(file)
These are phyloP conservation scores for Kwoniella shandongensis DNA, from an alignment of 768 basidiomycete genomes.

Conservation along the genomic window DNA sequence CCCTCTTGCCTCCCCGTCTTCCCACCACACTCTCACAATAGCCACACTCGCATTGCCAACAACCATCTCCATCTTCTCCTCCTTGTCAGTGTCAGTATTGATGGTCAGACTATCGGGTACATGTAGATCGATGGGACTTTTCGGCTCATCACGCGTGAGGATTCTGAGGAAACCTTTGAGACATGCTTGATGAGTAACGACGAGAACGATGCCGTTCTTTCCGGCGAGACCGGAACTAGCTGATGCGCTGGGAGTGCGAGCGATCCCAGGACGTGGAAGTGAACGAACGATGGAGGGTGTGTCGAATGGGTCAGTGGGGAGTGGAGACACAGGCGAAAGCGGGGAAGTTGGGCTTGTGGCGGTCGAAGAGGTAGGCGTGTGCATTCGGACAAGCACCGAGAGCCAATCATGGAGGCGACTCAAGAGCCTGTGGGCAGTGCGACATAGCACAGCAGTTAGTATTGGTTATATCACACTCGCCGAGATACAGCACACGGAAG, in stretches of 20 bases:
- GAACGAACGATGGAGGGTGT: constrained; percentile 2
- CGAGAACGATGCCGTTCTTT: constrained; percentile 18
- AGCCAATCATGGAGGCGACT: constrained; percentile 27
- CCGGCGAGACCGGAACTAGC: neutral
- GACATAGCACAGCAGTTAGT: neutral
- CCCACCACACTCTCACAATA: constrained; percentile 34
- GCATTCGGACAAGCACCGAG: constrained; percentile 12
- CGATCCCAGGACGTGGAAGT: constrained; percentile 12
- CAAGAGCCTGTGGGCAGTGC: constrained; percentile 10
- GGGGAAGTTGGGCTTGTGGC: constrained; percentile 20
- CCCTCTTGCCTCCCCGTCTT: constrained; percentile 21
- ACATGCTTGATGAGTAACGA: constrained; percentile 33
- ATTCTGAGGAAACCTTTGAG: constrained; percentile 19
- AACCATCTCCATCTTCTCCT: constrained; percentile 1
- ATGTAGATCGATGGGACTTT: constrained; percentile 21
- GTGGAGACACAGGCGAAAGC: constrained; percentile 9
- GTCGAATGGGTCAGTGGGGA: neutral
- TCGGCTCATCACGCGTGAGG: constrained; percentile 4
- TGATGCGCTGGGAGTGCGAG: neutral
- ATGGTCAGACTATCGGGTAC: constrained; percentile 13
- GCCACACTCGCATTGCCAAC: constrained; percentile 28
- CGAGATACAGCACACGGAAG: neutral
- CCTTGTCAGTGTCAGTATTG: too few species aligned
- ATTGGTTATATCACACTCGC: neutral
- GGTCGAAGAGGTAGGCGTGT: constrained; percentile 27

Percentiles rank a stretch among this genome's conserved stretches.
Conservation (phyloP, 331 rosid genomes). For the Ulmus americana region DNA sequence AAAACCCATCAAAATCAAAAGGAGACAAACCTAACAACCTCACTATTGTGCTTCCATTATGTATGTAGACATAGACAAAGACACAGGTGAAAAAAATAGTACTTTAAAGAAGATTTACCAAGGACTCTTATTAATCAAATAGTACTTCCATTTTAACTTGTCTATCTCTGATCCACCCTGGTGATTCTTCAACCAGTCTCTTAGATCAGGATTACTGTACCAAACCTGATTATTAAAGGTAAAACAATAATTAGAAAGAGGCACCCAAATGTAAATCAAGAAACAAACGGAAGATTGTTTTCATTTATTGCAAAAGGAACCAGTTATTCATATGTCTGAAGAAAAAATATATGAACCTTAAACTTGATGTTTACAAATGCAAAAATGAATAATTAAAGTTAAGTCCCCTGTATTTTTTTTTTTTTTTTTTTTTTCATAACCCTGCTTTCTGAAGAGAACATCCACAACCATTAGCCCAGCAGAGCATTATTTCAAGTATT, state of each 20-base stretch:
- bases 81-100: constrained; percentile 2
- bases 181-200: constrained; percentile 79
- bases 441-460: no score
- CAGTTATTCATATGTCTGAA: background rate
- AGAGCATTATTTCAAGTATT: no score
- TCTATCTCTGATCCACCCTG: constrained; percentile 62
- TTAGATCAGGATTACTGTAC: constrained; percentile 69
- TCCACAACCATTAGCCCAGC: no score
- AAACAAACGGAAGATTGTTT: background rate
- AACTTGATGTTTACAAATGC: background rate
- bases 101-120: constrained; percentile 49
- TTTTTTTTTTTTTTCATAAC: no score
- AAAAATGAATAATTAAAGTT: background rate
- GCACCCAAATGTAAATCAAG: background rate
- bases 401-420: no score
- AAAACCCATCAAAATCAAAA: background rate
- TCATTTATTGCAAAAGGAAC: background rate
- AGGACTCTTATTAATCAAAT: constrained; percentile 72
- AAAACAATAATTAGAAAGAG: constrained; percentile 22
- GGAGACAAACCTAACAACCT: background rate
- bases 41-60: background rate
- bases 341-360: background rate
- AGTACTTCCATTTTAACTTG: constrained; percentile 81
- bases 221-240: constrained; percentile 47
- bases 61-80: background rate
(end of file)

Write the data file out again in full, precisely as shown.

These are phyloP conservation scores for Kwoniella shandongensis DNA, from an alignment of 768 basidiomycete genomes.

Conservation along the genomic window DNA sequence CCCTCTTGCCTCCCCGTCTTCCCACCACACTCTCACAATAGCCACACTCGCATTGCCAACAACCATCTCCATCTTCTCCTCCTTGTCAGTGTCAGTATTGATGGTCAGACTATCGGGTACATGTAGATCGATGGGACTTTTCGGCTCATCACGCGTGAGGATTCTGAGGAAACCTTTGAGACATGCTTGATGAGTAACGACGAGAACGATGCCGTTCTTTCCGGCGAGACCGGAACTAGCTGATGCGCTGGGAGTGCGAGCGATCCCAGGACGTGGAAGTGAACGAACGATGGAGGGTGTGTCGAATGGGTCAGTGGGGAGTGGAGACACAGGCGAAAGCGGGGAAGTTGGGCTTGTGGCGGTCGAAGAGGTAGGCGTGTGCATTCGGACAAGCACCGAGAGCCAATCATGGAGGCGACTCAAGAGCCTGTGGGCAGTGCGACATAGCACAGCAGTTAGTATTGGTTATATCACACTCGCCGAGATACAGCACACGGAAG, in stretches of 20 bases:
- GAACGAACGATGGAGGGTGT: constrained; percentile 2
- CGAGAACGATGCCGTTCTTT: constrained; percentile 18
- AGCCAATCATGGAGGCGACT: constrained; percentile 27
- CCGGCGAGACCGGAACTAGC: neutral
- GACATAGCACAGCAGTTAGT: neutral
- CCCACCACACTCTCACAATA: constrained; percentile 34
- GCATTCGGACAAGCACCGAG: constrained; percentile 12
- CGATCCCAGGACGTGGAAGT: constrained; percentile 12
- CAAGAGCCTGTGGGCAGTGC: constrained; percentile 10
- GGGGAAGTTGGGCTTGTGGC: constrained; percentile 20
- CCCTCTTGCCTCCCCGTCTT: constrained; percentile 21
- ACATGCTTGATGAGTAACGA: constrained; percentile 33
- ATTCTGAGGAAACCTTTGAG: constrained; percentile 19
- AACCATCTCCATCTTCTCCT: constrained; percentile 1
- ATGTAGATCGATGGGACTTT: constrained; percentile 21
- GTGGAGACACAGGCGAAAGC: constrained; percentile 9
- GTCGAATGGGTCAGTGGGGA: neutral
- TCGGCTCATCACGCGTGAGG: constrained; percentile 4
- TGATGCGCTGGGAGTGCGAG: neutral
- ATGGTCAGACTATCGGGTAC: constrained; percentile 13
- GCCACACTCGCATTGCCAAC: constrained; percentile 28
- CGAGATACAGCACACGGAAG: neutral
- CCTTGTCAGTGTCAGTATTG: too few species aligned
- ATTGGTTATATCACACTCGC: neutral
- GGTCGAAGAGGTAGGCGTGT: constrained; percentile 27

Percentiles rank a stretch among this genome's conserved stretches.
Conservation (phyloP, 331 rosid genomes). For the Ulmus americana region DNA sequence AAAACCCATCAAAATCAAAAGGAGACAAACCTAACAACCTCACTATTGTGCTTCCATTATGTATGTAGACATAGACAAAGACACAGGTGAAAAAAATAGTACTTTAAAGAAGATTTACCAAGGACTCTTATTAATCAAATAGTACTTCCATTTTAACTTGTCTATCTCTGATCCACCCTGGTGATTCTTCAACCAGTCTCTTAGATCAGGATTACTGTACCAAACCTGATTATTAAAGGTAAAACAATAATTAGAAAGAGGCACCCAAATGTAAATCAAGAAACAAACGGAAGATTGTTTTCATTTATTGCAAAAGGAACCAGTTATTCATATGTCTGAAGAAAAAATATATGAACCTTAAACTTGATGTTTACAAATGCAAAAATGAATAATTAAAGTTAAGTCCCCTGTATTTTTTTTTTTTTTTTTTTTTTCATAACCCTGCTTTCTGAAGAGAACATCCACAACCATTAGCCCAGCAGAGCATTATTTCAAGTATT, state of each 20-base stretch:
- bases 81-100: constrained; percentile 2
- bases 181-200: constrained; percentile 79
- bases 441-460: no score
- CAGTTATTCATATGTCTGAA: background rate
- AGAGCATTATTTCAAGTATT: no score
- TCTATCTCTGATCCACCCTG: constrained; percentile 62
- TTAGATCAGGATTACTGTAC: constrained; percentile 69
- TCCACAACCATTAGCCCAGC: no score
- AAACAAACGGAAGATTGTTT: background rate
- AACTTGATGTTTACAAATGC: background rate
- bases 101-120: constrained; percentile 49
- TTTTTTTTTTTTTTCATAAC: no score
- AAAAATGAATAATTAAAGTT: background rate
- GCACCCAAATGTAAATCAAG: background rate
- bases 401-420: no score
- AAAACCCATCAAAATCAAAA: background rate
- TCATTTATTGCAAAAGGAAC: background rate
- AGGACTCTTATTAATCAAAT: constrained; percentile 72
- AAAACAATAATTAGAAAGAG: constrained; percentile 22
- GGAGACAAACCTAACAACCT: background rate
- bases 41-60: background rate
- bases 341-360: background rate
- AGTACTTCCATTTTAACTTG: constrained; percentile 81
- bases 221-240: constrained; percentile 47
- bases 61-80: background rate